Declarative state and side effects management for popular JavaScript frameworks

Writing declaratively:

<h1 class="header">Hello</h1>

Compared to imperatively:

const h1 = document.createElement('h1')
h1.className = 'header'

It makes perfect sense for us to write our UIs in a declarative manner. The reason is that we need to reuse UI elements and compose them together in different configurations. One can also claim that declarative code reads better, not because it is less syntax, but because you only describe what you want, not how you want it.

But what about our business logic, can we get the same benefits there?

Writing declaratively:

  getUser, {
    success: setUser,
    error: setError

Compared to imperatively:

function getUser() {
  this.isLoading = true
    .then((user) => {
      this.data = user
      this.isLoading = false
    .catch((error) => {
      this.error = error
      this.isLoading = false

You might think this example tries to highlight “less lines of code”, but it is actually about reaching for these properties:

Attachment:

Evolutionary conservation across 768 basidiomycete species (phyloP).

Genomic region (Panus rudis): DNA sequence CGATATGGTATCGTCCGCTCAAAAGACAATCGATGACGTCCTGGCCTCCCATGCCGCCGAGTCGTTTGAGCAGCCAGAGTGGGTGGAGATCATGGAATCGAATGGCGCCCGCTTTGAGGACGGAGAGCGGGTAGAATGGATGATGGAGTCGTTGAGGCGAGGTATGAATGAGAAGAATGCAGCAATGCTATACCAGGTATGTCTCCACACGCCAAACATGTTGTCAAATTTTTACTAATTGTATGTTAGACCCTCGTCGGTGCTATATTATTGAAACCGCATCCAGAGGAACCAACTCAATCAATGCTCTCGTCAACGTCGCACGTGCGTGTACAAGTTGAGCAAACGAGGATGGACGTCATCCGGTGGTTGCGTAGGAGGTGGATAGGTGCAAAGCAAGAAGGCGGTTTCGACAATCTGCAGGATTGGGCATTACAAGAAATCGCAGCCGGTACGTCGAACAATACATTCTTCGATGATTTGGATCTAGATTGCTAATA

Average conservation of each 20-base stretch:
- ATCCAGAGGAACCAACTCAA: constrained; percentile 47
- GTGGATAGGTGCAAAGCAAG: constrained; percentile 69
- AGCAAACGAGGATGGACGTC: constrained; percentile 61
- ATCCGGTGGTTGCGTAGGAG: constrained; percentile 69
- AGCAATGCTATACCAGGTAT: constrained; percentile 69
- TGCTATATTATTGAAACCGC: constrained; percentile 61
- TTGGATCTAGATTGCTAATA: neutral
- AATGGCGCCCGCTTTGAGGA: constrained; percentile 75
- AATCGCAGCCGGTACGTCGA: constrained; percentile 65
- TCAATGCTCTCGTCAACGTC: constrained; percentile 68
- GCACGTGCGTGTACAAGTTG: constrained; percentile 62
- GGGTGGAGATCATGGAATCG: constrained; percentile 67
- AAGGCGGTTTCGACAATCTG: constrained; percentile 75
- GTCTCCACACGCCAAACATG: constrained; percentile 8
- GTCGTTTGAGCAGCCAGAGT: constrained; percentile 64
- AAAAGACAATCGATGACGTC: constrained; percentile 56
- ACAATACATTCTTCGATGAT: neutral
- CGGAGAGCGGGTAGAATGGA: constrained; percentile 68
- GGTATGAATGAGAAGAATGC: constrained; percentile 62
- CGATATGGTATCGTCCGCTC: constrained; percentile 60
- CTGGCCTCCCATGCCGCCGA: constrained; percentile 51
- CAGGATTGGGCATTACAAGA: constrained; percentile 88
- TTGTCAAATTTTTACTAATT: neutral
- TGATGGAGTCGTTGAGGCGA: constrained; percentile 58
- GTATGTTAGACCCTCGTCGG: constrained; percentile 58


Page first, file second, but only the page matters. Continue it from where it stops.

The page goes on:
• Composability
  • Readability
  • Reusability
  • Testability

All these properties makes better code and scalable code. The declarative approach inherits all of these properties by default. You can read more about declarative code in this short blog post, Business logic as a data structure.

Declarative code also allows us to build developer tools that gives you valuable information:


Take a look at a real project using Cerebral, Codesandbox.io. The client is completely open source and the code can be explored here.


Read on to learn more about how Cerebral enforces scalable code and gives you insight into the inner workings of your app

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